Three BRIC Economies ‘Worst Culprits for Trapping Company Cash’
Russia, India and China – three of the so-called ‘BRIC economies’ – have been voted the worst in the world to repatriate company funds from in a poll of financial professionals.
In the first of a series of ‘trapped cash’ pulse surveys conducted by Euromoney, corporate treasurers and finance directors of international companies with combined annual sales of more than US$250bn across industries voted China the ‘least efficient’ country to repatriate cash from. Second was India, with Russia third, Argentina fourth and Turkey fifth.
By contrast, the US, Germany and the UK were voted the ‘most efficient’ countries in the pulse survey, which was conducted during February.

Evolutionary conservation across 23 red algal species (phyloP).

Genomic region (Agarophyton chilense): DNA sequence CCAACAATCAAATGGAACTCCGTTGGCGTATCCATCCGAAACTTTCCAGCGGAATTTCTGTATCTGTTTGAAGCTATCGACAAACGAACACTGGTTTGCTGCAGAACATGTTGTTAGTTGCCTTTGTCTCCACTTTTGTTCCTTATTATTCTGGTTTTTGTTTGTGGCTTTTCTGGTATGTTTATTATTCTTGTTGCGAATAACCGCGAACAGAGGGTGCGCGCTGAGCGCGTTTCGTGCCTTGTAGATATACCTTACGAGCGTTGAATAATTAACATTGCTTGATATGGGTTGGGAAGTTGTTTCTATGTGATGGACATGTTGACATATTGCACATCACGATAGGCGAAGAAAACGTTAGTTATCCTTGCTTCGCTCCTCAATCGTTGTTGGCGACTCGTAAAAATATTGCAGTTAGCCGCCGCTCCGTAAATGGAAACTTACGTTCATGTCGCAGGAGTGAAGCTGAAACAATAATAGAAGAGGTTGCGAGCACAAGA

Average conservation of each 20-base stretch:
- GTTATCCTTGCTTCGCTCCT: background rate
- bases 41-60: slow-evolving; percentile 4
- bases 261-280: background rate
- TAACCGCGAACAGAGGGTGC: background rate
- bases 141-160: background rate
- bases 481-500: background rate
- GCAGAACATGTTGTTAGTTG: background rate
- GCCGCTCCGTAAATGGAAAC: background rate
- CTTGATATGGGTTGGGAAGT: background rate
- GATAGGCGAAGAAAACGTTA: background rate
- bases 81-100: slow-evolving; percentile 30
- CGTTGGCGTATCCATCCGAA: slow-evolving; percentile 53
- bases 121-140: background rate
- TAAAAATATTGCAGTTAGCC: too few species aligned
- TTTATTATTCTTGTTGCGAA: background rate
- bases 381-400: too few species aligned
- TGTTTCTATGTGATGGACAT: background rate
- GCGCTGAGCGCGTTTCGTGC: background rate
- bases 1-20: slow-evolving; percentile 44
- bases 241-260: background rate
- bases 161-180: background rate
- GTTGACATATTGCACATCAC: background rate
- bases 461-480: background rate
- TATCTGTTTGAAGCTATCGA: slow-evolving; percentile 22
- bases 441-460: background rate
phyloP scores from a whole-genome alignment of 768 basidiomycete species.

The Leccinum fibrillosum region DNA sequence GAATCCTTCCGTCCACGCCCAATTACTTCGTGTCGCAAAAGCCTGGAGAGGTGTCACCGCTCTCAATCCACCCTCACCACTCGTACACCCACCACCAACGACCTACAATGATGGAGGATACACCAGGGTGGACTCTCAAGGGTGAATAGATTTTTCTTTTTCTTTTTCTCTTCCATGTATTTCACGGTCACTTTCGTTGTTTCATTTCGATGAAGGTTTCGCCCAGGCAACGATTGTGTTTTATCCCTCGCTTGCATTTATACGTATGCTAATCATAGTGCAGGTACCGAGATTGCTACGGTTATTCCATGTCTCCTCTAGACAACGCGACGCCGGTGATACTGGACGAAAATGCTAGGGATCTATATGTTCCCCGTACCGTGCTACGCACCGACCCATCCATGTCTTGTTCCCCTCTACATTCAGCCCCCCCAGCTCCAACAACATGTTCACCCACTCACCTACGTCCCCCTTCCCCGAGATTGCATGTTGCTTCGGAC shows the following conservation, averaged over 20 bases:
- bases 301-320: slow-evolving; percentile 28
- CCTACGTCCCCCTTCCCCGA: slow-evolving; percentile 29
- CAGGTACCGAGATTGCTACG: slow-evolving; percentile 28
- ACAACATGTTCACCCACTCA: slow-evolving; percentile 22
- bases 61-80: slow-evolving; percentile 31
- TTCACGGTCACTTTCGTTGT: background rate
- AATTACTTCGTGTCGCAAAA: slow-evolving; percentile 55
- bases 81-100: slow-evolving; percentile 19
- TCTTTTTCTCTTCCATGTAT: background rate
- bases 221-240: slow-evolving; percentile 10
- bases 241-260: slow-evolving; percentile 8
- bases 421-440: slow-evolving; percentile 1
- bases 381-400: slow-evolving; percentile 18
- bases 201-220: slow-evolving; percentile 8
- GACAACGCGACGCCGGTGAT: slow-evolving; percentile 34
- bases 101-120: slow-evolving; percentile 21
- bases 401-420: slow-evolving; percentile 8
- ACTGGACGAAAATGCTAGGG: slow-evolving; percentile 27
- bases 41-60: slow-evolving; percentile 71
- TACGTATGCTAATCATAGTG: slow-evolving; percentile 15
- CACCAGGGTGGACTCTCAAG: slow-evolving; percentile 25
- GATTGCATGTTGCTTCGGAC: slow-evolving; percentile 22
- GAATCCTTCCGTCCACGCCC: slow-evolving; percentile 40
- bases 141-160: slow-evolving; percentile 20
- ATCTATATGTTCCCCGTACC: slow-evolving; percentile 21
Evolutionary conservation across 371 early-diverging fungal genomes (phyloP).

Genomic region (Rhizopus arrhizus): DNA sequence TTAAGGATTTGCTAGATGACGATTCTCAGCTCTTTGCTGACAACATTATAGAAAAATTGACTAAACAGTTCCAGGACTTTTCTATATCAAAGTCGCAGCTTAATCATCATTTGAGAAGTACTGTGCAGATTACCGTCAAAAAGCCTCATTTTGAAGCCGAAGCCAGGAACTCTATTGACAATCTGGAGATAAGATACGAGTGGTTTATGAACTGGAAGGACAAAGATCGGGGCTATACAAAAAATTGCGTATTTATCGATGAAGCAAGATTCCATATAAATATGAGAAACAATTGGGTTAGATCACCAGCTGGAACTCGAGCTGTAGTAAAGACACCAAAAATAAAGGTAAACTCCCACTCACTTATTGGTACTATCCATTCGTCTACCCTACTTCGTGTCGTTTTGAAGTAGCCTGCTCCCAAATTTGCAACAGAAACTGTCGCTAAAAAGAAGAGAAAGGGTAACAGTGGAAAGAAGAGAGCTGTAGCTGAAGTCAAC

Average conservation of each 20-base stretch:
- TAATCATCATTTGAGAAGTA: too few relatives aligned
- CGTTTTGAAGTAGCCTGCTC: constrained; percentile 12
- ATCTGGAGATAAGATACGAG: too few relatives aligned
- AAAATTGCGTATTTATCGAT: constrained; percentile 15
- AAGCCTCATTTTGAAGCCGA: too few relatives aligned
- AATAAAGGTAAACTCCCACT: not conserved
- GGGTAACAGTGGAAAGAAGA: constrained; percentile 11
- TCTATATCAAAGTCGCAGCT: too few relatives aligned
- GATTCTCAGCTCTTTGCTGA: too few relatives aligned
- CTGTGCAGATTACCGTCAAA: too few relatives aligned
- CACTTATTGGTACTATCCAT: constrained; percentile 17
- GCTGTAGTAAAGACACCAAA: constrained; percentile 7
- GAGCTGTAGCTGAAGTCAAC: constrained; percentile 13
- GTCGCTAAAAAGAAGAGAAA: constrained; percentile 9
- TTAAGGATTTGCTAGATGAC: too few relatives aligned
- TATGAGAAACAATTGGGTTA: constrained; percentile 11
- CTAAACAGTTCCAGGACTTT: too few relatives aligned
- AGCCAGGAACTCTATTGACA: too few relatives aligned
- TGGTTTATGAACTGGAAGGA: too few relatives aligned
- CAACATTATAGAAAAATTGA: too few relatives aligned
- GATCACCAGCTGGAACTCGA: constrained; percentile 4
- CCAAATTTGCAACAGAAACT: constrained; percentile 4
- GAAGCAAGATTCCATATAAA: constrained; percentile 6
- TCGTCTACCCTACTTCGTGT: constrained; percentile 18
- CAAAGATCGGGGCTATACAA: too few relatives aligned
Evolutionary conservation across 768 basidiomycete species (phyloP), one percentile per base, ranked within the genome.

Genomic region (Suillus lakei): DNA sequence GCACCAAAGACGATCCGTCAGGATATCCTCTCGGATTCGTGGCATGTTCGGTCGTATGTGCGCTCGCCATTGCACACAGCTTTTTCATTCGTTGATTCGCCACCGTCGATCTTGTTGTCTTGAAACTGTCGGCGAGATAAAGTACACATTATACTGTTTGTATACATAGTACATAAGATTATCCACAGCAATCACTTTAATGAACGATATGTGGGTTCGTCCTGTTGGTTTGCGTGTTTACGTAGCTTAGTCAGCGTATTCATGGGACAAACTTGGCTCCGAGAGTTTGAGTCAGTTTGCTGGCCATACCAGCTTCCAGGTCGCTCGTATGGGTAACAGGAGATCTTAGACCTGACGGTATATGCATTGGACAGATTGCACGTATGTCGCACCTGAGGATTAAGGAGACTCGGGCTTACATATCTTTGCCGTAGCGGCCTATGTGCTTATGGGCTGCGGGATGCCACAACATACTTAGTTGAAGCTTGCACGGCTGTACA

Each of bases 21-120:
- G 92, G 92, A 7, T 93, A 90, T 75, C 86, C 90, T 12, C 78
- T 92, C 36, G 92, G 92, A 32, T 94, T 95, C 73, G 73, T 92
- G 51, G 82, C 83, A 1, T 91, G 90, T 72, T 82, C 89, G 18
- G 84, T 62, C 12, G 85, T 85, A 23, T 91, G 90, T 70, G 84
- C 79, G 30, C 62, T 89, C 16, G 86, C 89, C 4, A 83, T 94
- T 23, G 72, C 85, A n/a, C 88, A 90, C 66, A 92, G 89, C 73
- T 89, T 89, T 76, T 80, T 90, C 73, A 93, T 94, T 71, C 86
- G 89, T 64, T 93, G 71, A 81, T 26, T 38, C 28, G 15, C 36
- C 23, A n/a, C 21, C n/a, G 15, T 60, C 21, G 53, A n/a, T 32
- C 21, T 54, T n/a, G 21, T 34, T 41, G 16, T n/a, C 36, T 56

India was also ranked top among countries which companies had considered investing in but were dissuaded from doing so by its onerous regulatory and tax regime, with Iran ranked second and the United Arab Emirates (UAE) and China ranked joint third.
Trapped cash basically represents money that is legitimately earned overseas, but which proves hard to repatriate. It results from factors such as foreign exchange controls (FX), capital requirements, restrictions on inter-company lending, and taxation on cross-border flows and dividends paid.
The impact on companies includes reducing their ability to put cash surpluses in one part of the business to work elsewhere. This can prevent businesses from offsetting debt, raising borrowing costs, and could restrict future investment and growth plans.
Although the governments of China, India, Russia and Turkey have made concerted efforts in recent years to ease restrictions on the flow of capital, the survey results indicate that greater reform is required to improve a company’s ability to repatriate cash swiftly and easily.